PORTLAND, Maine — In a surprise move, defendant Mark Cardilli Jr. testified Friday at his own murder trial about his involvement in the fatal shooting of his sister’s boyfriend in March. The 25-year-old Army veteran was the final witness in the weeklong trial before attorneys on both sides delivered closing statements.
He recounted the events leading up to the killing of 22-year-old Isahak Muse, the boyfriend of his then 17-year-old sister Chelsey Cardilli.
But before the trial adjourned Friday, one piece of evidence did not line up with Cardilli Jr.’s account that he acted in self-defense when he shot and killed Muse earlier this year at the Cardilli family’s home at 107 Milton St.
“There was no bullet on the ceiling or the wall. There was in the floor,” state prosecutor Leanne Robbin said during her closing statements. ”The shot must have been administered while Muse was bending over or on the floor.”
A bullet defect was found in the floor of the hallway of the home, police and forensics evidence technicians testified earlier in the week. It was one of three bullets that Cardilli fired at Muse, two of which entered his back on the victim’s right side and exited on his left.
The finding contradicts Cardilli’s account that he shot Muse square on — from the front — as Muse repeatedly punched him in the face.
Attempting to prove he acted in self-defense, Cardilli Jr. said that Muse had refused to leave his family’s home after being asked multiple times by his mother — whose memory of the event turned up spotty during her testimony — and father. Mark Cardilli Sr. was scheduled to testify in the case but did not take the stand.
Defense attorney Matt Nichols argued that Muse was “no longer an invitee at that point. He was actually a criminal trespasser.”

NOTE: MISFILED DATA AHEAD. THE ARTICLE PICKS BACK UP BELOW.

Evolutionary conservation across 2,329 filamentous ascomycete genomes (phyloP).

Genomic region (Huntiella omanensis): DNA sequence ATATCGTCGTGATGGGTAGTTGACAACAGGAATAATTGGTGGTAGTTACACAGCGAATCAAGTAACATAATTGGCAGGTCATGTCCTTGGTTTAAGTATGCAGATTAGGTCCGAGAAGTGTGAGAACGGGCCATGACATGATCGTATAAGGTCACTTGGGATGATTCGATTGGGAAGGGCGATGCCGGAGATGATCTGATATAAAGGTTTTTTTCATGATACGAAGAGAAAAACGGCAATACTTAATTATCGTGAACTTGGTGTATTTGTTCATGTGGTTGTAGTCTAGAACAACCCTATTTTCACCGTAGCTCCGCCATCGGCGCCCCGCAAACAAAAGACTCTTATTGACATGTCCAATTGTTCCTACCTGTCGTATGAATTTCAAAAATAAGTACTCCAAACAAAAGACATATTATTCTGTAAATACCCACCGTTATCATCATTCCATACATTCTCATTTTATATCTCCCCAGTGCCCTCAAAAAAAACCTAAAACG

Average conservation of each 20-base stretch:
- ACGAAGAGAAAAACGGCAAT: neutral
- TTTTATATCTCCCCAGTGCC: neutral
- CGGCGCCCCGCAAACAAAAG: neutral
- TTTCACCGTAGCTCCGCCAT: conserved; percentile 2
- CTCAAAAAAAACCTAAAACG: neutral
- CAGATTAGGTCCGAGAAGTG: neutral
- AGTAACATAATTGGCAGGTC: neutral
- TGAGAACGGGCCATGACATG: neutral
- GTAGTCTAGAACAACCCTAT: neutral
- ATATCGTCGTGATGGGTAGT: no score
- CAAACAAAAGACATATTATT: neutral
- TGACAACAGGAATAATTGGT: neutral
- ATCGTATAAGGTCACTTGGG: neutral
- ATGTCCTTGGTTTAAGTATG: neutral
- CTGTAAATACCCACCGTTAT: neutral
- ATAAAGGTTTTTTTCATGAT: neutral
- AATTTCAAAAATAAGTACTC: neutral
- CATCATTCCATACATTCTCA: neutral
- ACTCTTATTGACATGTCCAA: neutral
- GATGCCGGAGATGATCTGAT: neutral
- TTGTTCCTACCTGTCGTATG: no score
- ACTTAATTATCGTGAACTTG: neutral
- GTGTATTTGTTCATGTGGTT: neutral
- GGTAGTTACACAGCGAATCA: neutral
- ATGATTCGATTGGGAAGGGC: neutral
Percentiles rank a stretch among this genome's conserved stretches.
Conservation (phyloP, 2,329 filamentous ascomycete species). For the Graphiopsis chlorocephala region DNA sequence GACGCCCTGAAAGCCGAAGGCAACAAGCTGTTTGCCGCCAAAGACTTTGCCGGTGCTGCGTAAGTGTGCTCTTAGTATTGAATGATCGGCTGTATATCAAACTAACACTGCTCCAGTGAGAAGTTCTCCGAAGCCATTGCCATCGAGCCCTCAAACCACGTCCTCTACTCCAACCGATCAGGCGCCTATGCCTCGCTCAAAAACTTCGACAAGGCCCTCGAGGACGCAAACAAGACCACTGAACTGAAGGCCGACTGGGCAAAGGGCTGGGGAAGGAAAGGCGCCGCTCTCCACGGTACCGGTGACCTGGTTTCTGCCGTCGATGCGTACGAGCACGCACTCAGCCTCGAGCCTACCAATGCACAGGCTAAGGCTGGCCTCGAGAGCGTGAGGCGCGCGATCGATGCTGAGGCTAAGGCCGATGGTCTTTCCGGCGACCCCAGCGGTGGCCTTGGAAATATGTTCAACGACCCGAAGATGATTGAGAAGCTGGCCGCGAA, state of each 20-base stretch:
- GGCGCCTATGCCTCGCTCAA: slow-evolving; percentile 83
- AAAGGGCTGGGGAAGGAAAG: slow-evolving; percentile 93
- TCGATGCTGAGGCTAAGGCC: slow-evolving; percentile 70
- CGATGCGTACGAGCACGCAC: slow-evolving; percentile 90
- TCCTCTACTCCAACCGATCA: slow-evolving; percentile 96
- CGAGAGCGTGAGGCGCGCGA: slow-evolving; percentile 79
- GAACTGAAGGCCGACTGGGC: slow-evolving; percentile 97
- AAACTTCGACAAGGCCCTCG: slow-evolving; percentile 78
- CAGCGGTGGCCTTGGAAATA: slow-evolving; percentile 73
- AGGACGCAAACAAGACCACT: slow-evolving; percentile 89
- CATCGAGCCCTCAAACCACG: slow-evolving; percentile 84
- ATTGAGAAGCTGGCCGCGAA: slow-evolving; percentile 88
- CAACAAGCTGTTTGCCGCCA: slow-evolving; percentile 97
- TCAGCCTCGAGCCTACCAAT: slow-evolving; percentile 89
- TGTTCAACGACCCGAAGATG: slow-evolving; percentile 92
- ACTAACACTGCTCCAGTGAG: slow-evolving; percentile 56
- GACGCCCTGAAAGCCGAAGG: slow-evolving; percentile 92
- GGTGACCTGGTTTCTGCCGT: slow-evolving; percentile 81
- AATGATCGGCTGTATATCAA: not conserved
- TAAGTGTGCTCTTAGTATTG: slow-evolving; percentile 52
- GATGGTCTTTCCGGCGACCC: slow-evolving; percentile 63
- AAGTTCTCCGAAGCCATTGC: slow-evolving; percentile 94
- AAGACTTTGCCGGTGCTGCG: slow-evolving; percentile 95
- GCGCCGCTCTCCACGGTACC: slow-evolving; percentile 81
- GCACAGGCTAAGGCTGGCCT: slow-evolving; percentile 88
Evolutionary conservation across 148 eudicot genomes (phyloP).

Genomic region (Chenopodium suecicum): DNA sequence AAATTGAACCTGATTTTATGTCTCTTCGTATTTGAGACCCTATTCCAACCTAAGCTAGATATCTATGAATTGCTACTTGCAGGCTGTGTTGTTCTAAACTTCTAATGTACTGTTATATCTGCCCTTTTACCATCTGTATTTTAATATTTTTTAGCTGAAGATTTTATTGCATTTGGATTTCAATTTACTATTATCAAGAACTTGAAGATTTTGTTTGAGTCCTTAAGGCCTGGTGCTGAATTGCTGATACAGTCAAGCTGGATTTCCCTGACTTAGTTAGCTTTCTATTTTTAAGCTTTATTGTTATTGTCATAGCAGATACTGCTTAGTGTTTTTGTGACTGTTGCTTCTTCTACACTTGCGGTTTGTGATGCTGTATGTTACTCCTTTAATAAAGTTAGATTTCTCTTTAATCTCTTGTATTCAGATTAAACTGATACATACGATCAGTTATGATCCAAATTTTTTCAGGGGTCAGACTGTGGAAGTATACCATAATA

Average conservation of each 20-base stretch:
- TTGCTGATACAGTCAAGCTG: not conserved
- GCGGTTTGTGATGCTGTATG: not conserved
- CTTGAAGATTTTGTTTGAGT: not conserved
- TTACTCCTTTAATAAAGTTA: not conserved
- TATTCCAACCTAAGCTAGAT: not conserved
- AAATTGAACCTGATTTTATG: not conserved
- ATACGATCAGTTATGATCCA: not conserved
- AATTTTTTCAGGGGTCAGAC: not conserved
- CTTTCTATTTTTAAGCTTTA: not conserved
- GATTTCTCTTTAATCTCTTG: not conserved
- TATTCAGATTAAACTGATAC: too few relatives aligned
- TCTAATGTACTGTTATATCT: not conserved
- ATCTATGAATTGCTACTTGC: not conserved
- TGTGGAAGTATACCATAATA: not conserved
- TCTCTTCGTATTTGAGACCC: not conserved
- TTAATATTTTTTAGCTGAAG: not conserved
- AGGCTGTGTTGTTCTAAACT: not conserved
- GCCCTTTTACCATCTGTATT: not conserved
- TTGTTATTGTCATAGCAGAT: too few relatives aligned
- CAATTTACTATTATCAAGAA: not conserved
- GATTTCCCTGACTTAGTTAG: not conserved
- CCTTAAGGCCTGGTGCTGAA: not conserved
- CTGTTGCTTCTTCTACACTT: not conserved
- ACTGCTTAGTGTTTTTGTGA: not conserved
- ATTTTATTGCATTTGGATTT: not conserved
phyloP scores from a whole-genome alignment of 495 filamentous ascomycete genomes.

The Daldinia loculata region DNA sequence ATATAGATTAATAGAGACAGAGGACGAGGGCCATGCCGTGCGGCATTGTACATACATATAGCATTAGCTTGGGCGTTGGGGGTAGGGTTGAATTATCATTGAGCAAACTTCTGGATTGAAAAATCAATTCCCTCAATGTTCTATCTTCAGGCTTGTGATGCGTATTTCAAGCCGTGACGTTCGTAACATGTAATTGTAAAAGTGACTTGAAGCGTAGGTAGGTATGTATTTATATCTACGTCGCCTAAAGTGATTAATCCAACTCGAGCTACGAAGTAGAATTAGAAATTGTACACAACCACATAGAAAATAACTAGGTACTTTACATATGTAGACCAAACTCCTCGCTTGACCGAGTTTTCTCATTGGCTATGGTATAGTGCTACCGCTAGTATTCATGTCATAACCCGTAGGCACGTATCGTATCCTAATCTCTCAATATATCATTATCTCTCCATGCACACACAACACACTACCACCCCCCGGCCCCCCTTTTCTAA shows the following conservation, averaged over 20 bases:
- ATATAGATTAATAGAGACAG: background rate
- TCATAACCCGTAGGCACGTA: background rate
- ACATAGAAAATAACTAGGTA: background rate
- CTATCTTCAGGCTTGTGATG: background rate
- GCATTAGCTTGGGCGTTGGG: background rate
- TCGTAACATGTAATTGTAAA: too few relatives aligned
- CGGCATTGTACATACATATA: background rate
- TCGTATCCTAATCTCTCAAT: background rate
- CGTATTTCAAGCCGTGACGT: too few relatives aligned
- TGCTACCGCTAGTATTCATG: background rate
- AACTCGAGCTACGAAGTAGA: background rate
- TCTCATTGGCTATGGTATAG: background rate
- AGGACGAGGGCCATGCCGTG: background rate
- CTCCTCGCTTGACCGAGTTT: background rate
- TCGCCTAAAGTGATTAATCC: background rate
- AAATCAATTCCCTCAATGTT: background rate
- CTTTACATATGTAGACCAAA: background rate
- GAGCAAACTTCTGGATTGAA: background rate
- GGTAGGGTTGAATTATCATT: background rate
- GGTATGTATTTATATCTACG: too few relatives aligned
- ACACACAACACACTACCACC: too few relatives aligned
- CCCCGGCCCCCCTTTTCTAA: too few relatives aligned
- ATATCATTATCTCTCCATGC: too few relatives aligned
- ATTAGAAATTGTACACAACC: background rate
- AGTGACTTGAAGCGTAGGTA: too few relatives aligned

In his testimony, Cardilli Jr. said that a quarrel broke out in the kitchen as he and his father tried to physically remove Muse from the house. Cardilli Sr. was locking arms with Muse as the two pushed each other, while Chelsey Cardilli was hitting and scratching all three members of her family in Muse’s defense. Cardilli Jr. left the kitchen to retrieve his pistol — which was in a locked box in his room next to his cellphone. He came back and pointed it at Muse in an attempt to threaten him to leave.
According to Cardilli Jr.’s account, Muse then charged him, punching him in the face “at least 10 times” and pushed him backwards into several rooms before shots were fired.
Nichols said that “it wasn’t just reasonable, it was wise” that Cardilli acted how he did.
But state prosecutors argued it’s illegal under state law to shoot a guest who has overstayed his welcome.
“Isahak was not an intruder, he was an invitee who had overstayed curfew. And you can’t use deadly force against an invitee,” attorney Leanne Robbin said.
In an attempt to establish a credible self-defense charge, Cardilli Jr.’s defense team has repeatedly referred to Muse as bigger and taller than he was listed in the autopsy.
“We’re hearing he’s now 6-feet, 6-foot-1, 175 pounds — when in fact on the day of his death he was 5’9” and 139 pounds” according to the autopsy taken by the state’s medical examiner, Leanne Robbin said.
The defense attempted to stifle the notion that Cardilli Jr.’s act was racially motivated in any way. He denied the statements attributed to him by his sister — who said Monday that Cardilli Jr. had told her that “Muslims were terrorists” among other racist views.
Isahak Muse was a Portland man whose parents were born in Somalia. Like both Cardilli children, he graduated from Deering High School. Many members of Muse’s family and their friends have watched proceedings from inside the courtroom all week.
Cardilli Jr. said Friday that he thought his sister did not approve of him being in the Army, and denied making demeaning remarks about anyone’s race or religion while he was stationed.
“We’re not at war with anyone else but the terrorists,” Cardilli Jr. said Friday.
Superior Court Justice Nancy Mills has taken the case under advisement and will is expected to reach a verdict next week. The defendant has waived his right to a jury.